The court made a bad call.
In its rush to be seen as progressive and on the right side of history, it “solved” one problem while leaving too many unresolved, and it overturned the republican method in the process.
Here is what should have happened:
Marriage, if it is going to be defined by government at all, would be left up to the states based on the Constitution and Amendments IX and X. Since marriage is not mentioned as something the federal government would have a say in, it would have to be a state decision. If a state wants to define marriage as between two people of the opposite sex only, or include two people of the same sex, or choose not to define it in any capacity at all, that would be up to the state to determine.
However, there is a little something called the full faith and credit clause which, I think, could be applied to marriage contracts without too much trouble. What it means is a marriage valid in one state would, therefore, be valid in all other states, too. This means a same-sex couple could travel to another state, be married, and when they moved back to their home state, their marriage would still be valid. Eventually this might become quite a hassle for states that didn’t want to go along at first, and this and social pressure would, sooner or later, result in those less-than-willing states to legalize it anyway. Yes, it would take a lot longer (years longer) than people want, but I am persuaded that too many people in their rush for immediate gratification forgot about a few very big problems that need to be resolved alongside the now-resolved marriage question.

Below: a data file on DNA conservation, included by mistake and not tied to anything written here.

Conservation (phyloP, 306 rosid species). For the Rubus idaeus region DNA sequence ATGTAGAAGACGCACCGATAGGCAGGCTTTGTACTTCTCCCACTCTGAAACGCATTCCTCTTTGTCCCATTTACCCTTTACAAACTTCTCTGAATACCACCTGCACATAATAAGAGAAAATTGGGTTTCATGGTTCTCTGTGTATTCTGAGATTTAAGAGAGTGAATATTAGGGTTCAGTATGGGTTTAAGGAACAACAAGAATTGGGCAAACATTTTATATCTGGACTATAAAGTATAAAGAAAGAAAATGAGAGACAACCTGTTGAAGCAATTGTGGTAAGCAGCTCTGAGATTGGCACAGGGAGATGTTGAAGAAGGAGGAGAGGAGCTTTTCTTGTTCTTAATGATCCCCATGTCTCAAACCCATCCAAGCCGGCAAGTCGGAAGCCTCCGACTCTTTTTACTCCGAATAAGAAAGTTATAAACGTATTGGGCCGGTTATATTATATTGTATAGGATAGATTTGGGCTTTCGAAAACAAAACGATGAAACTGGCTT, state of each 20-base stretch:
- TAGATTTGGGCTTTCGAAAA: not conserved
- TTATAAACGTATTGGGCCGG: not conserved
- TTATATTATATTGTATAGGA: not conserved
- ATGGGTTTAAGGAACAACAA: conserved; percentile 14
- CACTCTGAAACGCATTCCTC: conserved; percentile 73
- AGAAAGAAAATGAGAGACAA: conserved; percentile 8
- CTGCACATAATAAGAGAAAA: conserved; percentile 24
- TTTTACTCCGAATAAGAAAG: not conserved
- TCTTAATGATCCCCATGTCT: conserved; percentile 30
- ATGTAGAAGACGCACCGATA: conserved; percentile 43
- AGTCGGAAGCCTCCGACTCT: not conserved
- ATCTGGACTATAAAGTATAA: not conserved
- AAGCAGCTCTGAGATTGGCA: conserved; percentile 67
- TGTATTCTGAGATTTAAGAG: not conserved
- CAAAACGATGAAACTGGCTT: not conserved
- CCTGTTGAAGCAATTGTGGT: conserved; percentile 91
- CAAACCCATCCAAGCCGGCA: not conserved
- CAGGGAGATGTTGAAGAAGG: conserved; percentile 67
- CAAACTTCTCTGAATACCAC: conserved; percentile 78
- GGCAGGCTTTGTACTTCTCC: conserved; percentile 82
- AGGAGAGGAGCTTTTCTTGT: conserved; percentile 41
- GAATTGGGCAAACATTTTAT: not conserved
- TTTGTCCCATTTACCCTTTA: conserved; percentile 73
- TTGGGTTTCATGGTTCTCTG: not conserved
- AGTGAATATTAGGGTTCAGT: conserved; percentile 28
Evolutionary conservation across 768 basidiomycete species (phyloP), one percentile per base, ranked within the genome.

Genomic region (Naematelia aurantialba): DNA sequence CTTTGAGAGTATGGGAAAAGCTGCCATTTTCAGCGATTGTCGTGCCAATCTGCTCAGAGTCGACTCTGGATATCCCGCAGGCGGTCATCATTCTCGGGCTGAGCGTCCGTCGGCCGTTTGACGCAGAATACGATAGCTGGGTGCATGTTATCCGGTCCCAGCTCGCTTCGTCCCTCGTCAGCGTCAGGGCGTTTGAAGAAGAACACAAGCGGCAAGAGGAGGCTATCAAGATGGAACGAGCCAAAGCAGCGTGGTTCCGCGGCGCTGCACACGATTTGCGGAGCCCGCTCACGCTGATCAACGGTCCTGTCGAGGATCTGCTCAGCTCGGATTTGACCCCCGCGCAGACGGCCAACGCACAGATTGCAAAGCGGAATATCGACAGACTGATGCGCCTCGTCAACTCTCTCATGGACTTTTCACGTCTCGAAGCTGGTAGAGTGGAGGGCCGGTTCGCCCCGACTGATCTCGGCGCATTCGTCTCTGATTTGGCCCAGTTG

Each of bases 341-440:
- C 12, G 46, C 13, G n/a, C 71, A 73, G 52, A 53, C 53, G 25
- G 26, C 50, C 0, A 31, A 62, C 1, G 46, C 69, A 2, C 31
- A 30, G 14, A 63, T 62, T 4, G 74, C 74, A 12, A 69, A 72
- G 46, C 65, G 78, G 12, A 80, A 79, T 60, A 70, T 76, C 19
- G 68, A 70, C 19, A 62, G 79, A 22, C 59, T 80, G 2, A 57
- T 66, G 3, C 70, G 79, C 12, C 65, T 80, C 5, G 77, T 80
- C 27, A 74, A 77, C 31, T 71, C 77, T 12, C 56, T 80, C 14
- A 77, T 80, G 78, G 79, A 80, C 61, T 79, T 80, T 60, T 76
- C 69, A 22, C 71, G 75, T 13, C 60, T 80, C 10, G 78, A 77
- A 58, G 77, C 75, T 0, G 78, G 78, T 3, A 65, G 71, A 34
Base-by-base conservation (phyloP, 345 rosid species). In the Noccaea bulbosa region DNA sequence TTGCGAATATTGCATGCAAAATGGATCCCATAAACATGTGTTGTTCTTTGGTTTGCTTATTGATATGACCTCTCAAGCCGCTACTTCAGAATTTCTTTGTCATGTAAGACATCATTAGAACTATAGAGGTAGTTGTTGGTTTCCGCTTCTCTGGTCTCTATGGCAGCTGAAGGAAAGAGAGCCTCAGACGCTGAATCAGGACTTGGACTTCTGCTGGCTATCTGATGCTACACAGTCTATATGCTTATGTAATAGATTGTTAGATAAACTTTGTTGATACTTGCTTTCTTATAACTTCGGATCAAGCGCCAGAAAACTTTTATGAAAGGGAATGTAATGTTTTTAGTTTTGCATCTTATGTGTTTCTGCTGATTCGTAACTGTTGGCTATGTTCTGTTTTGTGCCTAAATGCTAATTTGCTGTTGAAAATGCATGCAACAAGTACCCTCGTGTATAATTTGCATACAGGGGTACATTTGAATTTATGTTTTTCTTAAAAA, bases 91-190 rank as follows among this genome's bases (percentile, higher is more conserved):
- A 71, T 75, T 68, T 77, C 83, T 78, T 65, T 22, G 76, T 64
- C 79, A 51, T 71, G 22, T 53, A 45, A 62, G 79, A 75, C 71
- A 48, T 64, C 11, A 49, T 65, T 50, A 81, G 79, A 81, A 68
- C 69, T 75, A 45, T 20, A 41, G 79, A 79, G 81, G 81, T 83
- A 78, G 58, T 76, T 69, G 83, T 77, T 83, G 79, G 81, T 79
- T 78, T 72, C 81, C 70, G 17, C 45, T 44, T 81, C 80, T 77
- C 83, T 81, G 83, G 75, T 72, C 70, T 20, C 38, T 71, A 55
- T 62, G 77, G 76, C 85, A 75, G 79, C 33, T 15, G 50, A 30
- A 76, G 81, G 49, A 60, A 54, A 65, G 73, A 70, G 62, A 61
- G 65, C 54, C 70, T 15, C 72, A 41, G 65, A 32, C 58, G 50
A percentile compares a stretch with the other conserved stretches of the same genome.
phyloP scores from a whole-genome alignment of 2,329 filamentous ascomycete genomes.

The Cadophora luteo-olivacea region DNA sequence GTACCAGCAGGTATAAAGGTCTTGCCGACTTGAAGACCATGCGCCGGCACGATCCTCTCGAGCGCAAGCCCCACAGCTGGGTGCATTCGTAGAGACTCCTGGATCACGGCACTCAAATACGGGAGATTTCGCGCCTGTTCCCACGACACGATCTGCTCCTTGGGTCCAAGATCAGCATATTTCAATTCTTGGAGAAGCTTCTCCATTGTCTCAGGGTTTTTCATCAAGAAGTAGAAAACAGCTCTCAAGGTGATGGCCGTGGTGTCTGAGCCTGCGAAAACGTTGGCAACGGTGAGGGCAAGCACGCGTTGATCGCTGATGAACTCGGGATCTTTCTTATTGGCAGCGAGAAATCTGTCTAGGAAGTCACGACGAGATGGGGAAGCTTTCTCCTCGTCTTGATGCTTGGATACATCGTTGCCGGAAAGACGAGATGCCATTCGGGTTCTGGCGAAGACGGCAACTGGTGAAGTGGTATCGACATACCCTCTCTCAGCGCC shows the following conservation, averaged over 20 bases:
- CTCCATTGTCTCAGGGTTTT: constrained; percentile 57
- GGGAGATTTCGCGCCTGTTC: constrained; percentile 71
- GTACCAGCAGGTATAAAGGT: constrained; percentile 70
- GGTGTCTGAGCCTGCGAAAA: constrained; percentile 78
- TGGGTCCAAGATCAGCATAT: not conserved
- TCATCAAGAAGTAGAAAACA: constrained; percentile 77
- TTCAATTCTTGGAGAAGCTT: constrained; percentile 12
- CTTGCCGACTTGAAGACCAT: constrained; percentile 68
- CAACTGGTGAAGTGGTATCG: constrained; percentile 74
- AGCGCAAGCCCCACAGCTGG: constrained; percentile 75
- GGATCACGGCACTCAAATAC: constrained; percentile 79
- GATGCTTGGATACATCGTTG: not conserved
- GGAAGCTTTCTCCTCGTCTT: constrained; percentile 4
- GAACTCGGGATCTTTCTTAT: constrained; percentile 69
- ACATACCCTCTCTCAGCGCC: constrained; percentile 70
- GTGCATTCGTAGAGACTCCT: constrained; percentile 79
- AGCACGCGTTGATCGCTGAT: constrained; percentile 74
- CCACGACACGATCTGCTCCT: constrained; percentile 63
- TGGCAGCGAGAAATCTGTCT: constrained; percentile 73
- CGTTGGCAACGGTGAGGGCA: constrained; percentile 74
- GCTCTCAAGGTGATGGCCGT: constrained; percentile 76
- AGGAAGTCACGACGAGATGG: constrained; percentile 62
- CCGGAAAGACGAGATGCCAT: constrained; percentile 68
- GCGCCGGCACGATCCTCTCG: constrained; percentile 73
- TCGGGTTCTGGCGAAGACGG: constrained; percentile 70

The biggest problem I can think of that is still unresolved is that in several states it is legal to fire or refuse to hire someone based on their sexual orientation. This is wrong, but it is still the law of the land in many areas, and it remains the law of the land in these states even with this court decision. So what now? You could have a theoretical instance where two people of the same sex marry, one’s employer finds out about it, and conjures up a reason for dismissal that has to do with not wanting “people like that” on the job. Repulsive, but still possible. Ideally, it would have been better to work on both of those (discrimination problems and marriage) at once.
Now I have no doubt that the discrimination problem will be resolved shortly, but we’re going to have to put up with this fight even longer while that change works its way through the system. It will probably be resolved at the federal level within the next couple years depending on which ideology is popular in twelve months or so, but if it had been left at the state level, these problems could have been resolved side-by-side.
A couple other thoughts, only marginally related to the above…
I am sure there are many conservative evangelicals who are very upset today, although they should not have been surprised by today’s ruling. Our society has been steadily marching down this path for years, cheapening marriage a little more every decade, forgetting the glory it once held and turning it into a validation of the feelings you have for someone. So really, today is only the next logical step.
The church got it wrong, too. I want to admire its endeavor to uphold what it holds as good and true, but it was going about it all the wrong ways. Going to the court, influencing the legislature to pass laws to enshrine your beliefs into public law, that was the wrong way to do it. If they really wanted to get the message across effectively, they might try leading by example. Want the world to know what marriage is? Try living it. Try staying with your spouse rather than forming a contract based and dependent on emotion and dissolving the contract when the feeling is gone.
It will not change the law you do not like, but at least you’ll be consistent in your application.
Edit: Removed most of the sarcasm at the end.